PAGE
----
Exelon Services Federal Group

B-291934: Apr 23, 2003

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Exelon Services Federal Group protests that it should have been selected for an award under request for proposals (RFP) DACA87-02-R-0003, issued by the Army Engineering and Support Center (CEHNC) for quick responses for facility repair, renovation, conversion, alteration, additions and related activity for government installations and facilities (FRR), including architectural, civil, cost, electrical, environmental, and mechanical services. The protester contends that its proposal was improperly downgraded under the past performance evaluation factor, and that Exelon would have been in line for an award if its past performance had been properly evaluated.

We deny the protest.

B-291934, Exelon Services Federal Group, April 23, 2003

The decision issued on the date below was subject to a GAO Protective Order. This redacted version has been approved for public release.


Matter of: Exelon Services Federal Group

File: B-291934

Date: April 23, 2003

Marilyn L. Hudson, Esq., Blevins, Hudson & Kizer, for the protester.
Donald E. Barnhill, Esq., and Judith Ann G. Laughlin, Esq., for BMAR & Associates, Inc.; Stephen I. Lingenfelter, Esq., and Karl Dix, Jr., Esq., Smith, Currie & Hancock, for Vanguard Contractors, Inc.; Jonathan M. Bailey, Esq., for Global Engineering and Construction LLC; and John E. McCarthy, Esq., Daniel R. Forman, Esq., and Richard J. Bednar, Esq., Crowell & Moring, for Ameresco, Inc., intervenors.
Steve Feldman, Esq., and Margaret Simmons, Esq., U.S. Army Corps of Engineers, for the agency.
Paul I. Lieberman, Esq., and Michael R. Golden, Esq., Office of the General Counsel, GAO, participated in the preparation of the decision.


Agency evaluation of past performance is unobjectionable where protester's past performance record included adverse information, the agency pointed out the evaluated problem past performance areas during discussions and considered the protester's explanations, including its disagreement with aspects of the underlying negative information, and reasonably concluded that a moderate risk rating was warranted.


Exelon Services Federal Group protests that it should have been selected for an award under request for proposals (RFP) DACA87-02-R-0003, issued by the Army Engineering and Support Center (CEHNC) for quick responses for facility repair, renovation, conversion, alteration, additions and related activity for government installations and facilities (FRR), including architectural, civil, cost, electrical, environmental, and mechanical services. The protester contends that its proposal was improperly downgraded under the past performance evaluation factor, and that Exelon would have been in line for an award if its past performance had been properly evaluated.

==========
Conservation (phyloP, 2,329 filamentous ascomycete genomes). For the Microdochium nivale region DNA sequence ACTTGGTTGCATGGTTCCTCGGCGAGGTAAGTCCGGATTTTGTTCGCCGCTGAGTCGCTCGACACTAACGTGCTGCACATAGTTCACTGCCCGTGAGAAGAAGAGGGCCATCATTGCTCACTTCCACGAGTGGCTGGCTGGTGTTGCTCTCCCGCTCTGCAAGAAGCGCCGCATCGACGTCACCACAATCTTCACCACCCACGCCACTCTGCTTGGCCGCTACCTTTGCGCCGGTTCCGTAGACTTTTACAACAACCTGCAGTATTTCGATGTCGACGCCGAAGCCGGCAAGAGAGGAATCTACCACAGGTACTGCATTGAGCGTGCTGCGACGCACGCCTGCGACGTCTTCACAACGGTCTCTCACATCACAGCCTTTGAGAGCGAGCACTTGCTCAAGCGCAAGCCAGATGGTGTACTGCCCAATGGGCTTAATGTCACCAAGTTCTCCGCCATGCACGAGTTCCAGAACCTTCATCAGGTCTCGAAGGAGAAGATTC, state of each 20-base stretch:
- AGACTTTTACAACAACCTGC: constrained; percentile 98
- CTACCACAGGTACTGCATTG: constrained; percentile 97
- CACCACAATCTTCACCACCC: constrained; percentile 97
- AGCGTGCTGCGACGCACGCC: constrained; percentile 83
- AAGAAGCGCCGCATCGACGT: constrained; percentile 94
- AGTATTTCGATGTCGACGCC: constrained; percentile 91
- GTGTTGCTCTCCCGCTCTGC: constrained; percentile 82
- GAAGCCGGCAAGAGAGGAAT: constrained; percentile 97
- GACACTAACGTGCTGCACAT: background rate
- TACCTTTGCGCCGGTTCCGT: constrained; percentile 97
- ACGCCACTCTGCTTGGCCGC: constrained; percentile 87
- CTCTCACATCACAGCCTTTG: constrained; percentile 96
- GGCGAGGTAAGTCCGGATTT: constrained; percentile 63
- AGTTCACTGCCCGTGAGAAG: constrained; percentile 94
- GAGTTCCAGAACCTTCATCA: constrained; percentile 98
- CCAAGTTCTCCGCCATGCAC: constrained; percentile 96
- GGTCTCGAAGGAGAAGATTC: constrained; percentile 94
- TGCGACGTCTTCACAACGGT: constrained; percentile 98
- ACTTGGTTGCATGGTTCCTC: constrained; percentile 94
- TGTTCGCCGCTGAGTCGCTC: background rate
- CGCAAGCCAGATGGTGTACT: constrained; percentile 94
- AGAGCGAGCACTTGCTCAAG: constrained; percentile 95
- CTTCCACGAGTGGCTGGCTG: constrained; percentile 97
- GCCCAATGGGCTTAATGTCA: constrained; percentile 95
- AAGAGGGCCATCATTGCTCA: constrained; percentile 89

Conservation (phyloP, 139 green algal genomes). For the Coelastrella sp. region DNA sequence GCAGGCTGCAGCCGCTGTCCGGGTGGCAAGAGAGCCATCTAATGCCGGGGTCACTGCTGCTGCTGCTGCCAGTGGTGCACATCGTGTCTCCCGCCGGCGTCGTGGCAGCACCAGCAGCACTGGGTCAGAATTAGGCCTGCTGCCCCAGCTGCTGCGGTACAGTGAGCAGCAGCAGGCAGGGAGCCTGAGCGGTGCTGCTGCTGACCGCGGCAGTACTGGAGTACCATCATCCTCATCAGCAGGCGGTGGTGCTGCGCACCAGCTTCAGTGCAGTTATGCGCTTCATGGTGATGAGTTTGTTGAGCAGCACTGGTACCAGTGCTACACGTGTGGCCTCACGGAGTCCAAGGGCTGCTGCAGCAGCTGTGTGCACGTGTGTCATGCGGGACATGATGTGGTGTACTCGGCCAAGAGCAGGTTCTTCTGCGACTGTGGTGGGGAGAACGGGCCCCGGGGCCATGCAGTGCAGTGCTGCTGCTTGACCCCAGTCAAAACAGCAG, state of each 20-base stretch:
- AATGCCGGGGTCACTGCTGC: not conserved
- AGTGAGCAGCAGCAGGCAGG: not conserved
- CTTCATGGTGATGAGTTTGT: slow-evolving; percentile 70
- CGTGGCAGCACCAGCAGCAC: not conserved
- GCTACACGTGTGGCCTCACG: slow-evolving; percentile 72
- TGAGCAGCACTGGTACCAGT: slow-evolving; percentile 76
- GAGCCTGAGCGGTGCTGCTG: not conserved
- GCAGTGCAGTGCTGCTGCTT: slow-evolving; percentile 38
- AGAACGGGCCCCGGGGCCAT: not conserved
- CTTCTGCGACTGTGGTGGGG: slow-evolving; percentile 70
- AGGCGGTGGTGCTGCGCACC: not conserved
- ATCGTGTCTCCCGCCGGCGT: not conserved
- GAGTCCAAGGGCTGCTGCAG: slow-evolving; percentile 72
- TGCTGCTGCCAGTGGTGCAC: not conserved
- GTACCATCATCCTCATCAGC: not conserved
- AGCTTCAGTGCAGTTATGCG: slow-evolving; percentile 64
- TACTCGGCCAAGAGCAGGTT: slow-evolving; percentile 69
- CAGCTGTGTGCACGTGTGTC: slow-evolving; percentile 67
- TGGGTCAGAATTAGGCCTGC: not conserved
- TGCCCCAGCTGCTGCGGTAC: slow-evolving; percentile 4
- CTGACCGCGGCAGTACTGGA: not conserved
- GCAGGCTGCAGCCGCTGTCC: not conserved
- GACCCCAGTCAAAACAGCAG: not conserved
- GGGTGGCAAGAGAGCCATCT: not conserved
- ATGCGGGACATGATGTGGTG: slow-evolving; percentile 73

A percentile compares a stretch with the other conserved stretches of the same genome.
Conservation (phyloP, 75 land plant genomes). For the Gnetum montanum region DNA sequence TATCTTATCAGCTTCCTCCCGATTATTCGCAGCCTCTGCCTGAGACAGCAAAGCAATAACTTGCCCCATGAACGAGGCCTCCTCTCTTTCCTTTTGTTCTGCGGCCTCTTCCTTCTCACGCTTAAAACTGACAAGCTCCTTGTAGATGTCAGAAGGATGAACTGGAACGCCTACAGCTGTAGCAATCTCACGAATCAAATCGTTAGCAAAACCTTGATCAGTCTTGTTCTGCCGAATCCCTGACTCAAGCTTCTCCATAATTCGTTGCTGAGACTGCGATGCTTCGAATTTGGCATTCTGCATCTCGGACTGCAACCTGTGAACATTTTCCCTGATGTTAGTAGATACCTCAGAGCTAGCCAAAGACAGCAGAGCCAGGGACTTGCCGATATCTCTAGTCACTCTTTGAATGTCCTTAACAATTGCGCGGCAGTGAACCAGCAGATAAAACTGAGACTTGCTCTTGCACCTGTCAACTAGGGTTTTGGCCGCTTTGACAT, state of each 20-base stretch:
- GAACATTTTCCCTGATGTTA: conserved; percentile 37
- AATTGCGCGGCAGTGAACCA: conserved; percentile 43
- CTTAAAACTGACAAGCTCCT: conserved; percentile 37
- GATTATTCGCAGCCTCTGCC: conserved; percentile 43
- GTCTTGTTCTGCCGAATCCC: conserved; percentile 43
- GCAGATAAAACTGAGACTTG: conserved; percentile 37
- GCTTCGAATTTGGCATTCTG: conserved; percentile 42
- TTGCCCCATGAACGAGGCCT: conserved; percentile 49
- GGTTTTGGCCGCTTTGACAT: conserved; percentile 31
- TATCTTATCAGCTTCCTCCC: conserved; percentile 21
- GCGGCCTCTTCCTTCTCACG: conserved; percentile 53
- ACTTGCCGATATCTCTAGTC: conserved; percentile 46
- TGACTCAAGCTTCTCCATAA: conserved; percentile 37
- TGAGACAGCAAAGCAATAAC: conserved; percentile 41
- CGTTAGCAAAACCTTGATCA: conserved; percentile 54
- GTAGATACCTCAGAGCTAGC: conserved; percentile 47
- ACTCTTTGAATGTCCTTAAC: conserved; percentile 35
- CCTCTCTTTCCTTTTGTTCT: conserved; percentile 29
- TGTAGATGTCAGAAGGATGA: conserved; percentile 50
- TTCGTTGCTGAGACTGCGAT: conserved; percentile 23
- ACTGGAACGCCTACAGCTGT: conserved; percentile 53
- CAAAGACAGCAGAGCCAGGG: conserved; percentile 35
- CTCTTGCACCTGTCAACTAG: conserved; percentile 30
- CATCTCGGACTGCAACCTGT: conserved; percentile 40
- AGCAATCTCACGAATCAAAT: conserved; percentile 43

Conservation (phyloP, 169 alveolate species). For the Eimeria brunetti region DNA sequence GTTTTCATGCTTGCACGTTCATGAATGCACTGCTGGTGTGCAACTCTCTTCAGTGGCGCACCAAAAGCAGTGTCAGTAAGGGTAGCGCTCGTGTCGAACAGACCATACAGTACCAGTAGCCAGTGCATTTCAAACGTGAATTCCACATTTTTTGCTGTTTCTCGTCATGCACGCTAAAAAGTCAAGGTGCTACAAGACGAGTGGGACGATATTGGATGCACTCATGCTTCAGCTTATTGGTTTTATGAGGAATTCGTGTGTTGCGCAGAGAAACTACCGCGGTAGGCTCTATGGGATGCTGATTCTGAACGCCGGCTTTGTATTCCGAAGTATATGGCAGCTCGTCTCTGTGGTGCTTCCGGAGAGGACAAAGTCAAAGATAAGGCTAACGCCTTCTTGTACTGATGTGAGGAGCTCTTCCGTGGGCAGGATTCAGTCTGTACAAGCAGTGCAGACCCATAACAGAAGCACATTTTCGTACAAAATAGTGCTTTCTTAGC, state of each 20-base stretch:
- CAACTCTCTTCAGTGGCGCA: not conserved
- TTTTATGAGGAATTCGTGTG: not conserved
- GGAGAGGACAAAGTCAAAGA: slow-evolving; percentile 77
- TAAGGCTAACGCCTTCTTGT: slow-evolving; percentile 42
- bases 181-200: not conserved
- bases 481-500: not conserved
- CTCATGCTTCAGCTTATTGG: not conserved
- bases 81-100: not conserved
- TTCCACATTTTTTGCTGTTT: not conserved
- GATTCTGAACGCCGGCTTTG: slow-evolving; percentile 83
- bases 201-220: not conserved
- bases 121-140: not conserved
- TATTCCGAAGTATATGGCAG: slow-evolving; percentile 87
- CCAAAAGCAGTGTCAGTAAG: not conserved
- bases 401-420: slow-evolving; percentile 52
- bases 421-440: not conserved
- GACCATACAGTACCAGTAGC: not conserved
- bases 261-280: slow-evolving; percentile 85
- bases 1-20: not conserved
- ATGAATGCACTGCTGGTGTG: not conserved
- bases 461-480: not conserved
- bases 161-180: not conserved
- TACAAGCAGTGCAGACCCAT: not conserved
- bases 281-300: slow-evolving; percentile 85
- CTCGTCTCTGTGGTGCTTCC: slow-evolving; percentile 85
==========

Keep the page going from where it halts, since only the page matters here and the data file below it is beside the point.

We deny the protest.
The RFP, which had an April 17, 2002 revised closing date for submission of initial proposals, provided for the award of 7 indefinite-delivery/indefinite-quantity (ID/IQ) contracts for a base year with four one-year options. Exelon submitted a proposal for an unrestricted contract award, four of which were contemplated under the RFP.[1] The solicitation called for best value awards on the basis of four evaluation factors, technical approach, past performance, price, and small business participation. RFP M.2. Technical approach was denominated as slightly more important than past performance and significantly more important than price and small business participation; the non-price factors, combined, were significantly more important than price. Id. The solicitation provided for adjectival ratings of excellent, good, satisfactory, poor and unacceptable under technical approach and small business participation. RFP M.1.2.1. Under past performance, the solicitation provided an adjectival rating scale of low risk, moderate risk, high risk and unknown risk. RFP M.1.2.2. A low risk evaluation was called for where [b]ased on offeror's past performance record essentially no doubt exists that the offeror will successfully perform the required effort; moderate risk was called for where some doubt exists that the offeror will successfully perform. Id.

The past performance evaluation was to be based on performance under existing and prior contracts for services that were similar in scope, magnitude, and complexity to this requirement, RFP M.2.2.1, and the solicitation advised that in making this evaluation the agency could utilize information from past performance questionnaires, calls to references listed by the offeror and from other customers known to the Government, and others who may have useful and relevant information. RFP M.2.2.2.

The source selection evaluation board (SSEB) evaluated the 30 initial proposals that were received and established a competitive range consisting of 16 proposals, including the proposals submitted by BMAR & Associates, Inc., Ameresco, Inc., Vanguard Contractors, Inc., Global Engineering and Construction LLC, and Exelon. Discussions were conducted, after which CEHNC issued a last request for final proposal revisions with a closing date of November 13, 2002. The SSEB performed a final evaluation under which Exelon's proposal was rated as low excellent under technical approach, moderate risk under past performance, and medium satisfactory under small business participation, at an evaluated price of $15,708,000. The three highest rated proposals that were selected for award (those submitted by Ameresco, BMAR and Global), each received higher evaluations than Exelon under all of the non-price factors, and each proposed prices that were more than $2,8000,000 lower than Exelon's. The proposal of the fourth selected offeror, Vanguard, was evaluated as high good under technical approach, low risk under past performance, and medium good under small business participation, at an evaluated price of $12,790,000.[2]